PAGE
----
Now let me answer wewhoeat’s question.

What is the player responsible for?

Blizzard has seeded Pandaria with a staggering amount of herbs. I often get sidetracked because I see those golden circles on my minimap and I just end up farming. In fact, I’ll end up watching Castle or Flashpoint for 40 minutes while lazily farming for herbs. Such a huge supply has made flask and potion generation extremely affordable. The Spirit of Harmony system makes it accessible to purchase 3 Golden Lotuses.

Not everyone has an alchemist or herbalist alt. I encourage players to send their lotuses to an alchemist who can get this stuff created for them on the cheap. I’ve been slowly trying to encourage people to get their flasks and pots created after a raid. It was getting disruptive and irritating when players logged in requesting flasks and potions made when raid begins. Players should be responsible for at least supplying the herbs. The guild can get this stuff cranked out for them instead of paying the AH costs for flasks. The thing is, we need to do this stuff way before raid time (5 minutes before first pull is just cutting it and asking for it 10 minutes past raid start just merits a frown).

Feasts used to be something that the guild provided. But the way feasts were done this expansion seemed overwhelming at first. I can’t quite place my finger on it, but it seems like most players have enjoyed the farming and are providing feasts of their own stat. I’m seeing Pots, Grills, Steamers and other stuff placed down. It’s not all by one person either. It’s nice to see the guild pitching in on stuff like this because it’s overall one less responsibility I need to look after.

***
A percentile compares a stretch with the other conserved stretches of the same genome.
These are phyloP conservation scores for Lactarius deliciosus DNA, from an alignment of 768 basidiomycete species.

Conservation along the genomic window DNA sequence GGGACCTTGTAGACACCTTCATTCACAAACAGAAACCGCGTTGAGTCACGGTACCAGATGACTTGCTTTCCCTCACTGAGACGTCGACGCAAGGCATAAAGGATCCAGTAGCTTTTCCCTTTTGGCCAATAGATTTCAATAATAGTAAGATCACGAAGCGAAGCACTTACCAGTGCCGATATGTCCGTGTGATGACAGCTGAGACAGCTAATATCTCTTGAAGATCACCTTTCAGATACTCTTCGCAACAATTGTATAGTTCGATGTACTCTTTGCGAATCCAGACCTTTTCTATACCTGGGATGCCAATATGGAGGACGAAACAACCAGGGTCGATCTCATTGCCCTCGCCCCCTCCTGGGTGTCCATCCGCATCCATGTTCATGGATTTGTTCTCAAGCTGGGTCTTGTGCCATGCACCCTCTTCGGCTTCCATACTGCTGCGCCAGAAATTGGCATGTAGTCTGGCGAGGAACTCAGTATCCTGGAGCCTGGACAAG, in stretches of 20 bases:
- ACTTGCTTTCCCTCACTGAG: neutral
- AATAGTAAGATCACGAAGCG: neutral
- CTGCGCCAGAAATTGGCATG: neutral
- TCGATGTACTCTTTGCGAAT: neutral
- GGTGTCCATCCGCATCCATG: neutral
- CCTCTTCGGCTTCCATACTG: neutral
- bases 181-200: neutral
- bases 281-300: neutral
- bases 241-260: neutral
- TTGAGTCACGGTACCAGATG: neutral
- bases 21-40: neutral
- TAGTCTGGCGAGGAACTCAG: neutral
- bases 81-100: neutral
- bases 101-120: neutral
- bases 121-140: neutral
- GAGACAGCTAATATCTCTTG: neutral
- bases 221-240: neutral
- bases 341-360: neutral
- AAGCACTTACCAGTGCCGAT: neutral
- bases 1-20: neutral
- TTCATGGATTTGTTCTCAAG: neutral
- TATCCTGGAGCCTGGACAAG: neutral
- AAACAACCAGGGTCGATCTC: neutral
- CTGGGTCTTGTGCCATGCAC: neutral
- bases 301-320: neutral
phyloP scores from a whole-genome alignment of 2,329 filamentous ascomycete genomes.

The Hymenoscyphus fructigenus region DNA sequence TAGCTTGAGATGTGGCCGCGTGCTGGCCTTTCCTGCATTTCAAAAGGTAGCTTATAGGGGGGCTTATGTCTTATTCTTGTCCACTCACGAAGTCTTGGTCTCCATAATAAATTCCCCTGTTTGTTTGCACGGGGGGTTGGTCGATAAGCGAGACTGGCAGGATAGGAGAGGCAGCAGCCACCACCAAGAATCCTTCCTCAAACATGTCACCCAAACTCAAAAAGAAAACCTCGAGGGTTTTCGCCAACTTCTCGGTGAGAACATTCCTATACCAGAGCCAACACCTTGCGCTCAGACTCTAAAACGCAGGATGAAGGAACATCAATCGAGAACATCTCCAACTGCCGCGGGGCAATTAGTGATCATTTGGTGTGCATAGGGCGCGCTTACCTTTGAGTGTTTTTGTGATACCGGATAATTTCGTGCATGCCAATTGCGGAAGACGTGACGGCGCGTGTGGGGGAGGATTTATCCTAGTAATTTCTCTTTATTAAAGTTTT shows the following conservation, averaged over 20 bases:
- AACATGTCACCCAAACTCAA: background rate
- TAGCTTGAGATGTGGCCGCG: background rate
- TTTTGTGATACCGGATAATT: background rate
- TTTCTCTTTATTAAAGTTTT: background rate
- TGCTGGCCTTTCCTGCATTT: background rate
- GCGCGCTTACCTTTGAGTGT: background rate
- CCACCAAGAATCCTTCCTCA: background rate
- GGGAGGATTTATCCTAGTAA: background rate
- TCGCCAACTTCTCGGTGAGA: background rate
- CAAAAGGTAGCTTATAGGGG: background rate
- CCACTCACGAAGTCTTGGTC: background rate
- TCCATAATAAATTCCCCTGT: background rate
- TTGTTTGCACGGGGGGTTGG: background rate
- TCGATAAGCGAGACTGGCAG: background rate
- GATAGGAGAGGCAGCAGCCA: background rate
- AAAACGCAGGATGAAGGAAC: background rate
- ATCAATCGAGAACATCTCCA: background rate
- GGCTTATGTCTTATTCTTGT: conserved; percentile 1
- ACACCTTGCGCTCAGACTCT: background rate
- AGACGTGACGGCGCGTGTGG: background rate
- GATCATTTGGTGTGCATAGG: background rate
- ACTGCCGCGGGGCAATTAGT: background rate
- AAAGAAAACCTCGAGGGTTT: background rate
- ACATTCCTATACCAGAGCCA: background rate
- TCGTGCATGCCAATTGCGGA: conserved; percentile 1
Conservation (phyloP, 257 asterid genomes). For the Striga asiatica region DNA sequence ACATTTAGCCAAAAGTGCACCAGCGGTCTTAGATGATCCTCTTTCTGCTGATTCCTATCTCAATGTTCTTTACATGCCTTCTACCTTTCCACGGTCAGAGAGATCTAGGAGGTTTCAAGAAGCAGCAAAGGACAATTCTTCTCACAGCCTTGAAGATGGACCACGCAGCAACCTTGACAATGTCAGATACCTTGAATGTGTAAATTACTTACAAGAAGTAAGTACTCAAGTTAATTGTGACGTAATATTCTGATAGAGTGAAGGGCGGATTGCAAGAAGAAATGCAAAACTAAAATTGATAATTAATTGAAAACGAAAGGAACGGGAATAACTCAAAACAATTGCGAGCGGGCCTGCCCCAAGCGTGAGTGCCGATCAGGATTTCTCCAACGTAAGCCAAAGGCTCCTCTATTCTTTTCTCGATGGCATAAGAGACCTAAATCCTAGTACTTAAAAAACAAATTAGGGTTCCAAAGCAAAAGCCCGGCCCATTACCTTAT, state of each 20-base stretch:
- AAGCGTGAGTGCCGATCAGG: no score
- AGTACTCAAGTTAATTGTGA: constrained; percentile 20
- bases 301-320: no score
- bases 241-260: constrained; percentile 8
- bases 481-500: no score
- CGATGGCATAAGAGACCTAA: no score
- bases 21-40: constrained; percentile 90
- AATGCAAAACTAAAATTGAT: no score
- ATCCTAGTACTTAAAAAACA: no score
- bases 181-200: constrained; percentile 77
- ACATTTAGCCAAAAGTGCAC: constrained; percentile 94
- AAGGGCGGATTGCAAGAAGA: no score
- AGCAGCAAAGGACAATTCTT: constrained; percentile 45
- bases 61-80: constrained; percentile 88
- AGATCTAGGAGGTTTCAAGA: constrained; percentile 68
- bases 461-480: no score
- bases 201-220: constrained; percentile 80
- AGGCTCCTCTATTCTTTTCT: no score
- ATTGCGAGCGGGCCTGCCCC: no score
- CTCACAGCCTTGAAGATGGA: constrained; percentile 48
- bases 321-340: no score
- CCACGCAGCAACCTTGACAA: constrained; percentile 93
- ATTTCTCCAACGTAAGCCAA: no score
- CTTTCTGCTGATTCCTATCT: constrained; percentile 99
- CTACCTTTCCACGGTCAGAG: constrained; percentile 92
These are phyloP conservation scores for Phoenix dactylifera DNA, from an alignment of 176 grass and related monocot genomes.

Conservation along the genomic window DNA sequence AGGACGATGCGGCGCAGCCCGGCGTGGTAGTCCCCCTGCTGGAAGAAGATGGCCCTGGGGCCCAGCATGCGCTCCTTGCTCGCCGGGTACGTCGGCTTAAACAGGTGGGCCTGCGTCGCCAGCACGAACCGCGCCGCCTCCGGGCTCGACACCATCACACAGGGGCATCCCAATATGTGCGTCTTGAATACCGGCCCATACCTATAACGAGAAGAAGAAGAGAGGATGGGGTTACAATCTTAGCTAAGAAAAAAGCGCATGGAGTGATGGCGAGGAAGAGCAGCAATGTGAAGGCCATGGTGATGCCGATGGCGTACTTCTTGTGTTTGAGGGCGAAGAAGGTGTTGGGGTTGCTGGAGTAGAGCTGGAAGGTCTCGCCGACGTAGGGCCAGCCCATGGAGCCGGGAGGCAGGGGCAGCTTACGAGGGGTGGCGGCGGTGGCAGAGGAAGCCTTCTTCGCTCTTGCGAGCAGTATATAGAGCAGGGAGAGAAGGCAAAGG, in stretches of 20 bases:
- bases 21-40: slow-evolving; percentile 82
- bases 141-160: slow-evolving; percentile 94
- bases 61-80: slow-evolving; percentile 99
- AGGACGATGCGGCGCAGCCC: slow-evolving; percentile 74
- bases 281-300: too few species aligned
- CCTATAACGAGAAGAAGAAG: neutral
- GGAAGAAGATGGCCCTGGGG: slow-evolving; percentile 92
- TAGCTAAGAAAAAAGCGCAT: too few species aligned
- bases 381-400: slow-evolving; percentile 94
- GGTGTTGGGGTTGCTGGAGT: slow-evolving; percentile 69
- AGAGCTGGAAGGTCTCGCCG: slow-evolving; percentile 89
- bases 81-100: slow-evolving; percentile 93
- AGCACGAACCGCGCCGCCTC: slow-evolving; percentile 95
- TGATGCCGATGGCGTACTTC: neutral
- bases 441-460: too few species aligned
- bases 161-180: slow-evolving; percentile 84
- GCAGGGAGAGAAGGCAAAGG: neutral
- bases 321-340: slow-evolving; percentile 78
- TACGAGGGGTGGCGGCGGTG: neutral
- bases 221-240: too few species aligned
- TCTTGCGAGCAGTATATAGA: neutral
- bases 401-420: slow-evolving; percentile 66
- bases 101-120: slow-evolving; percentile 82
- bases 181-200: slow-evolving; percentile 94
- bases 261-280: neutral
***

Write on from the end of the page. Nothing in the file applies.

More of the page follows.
What is the guild responsible for?

In my eyes, the guild acts as a “safety net”. Not everyone has the cash flow or income to acquire 10 Sha Crystals for a weapon enchant. This is where I step in. We do receive a steady supply of disenchanted epics to help fuel our Sha Crystal demands plus whatever enchanting transmutes on a week to week basis and we can use those to help offset the cost. Overall, it’s in the leadership’s best interest to help provide them to the players that need them because it usually results in that extra DPS or healing that could (literally) be the difference between a 2% wipe and and a kill. Really expensive augments fall under here as well (Leg enchants, shoulder enchants).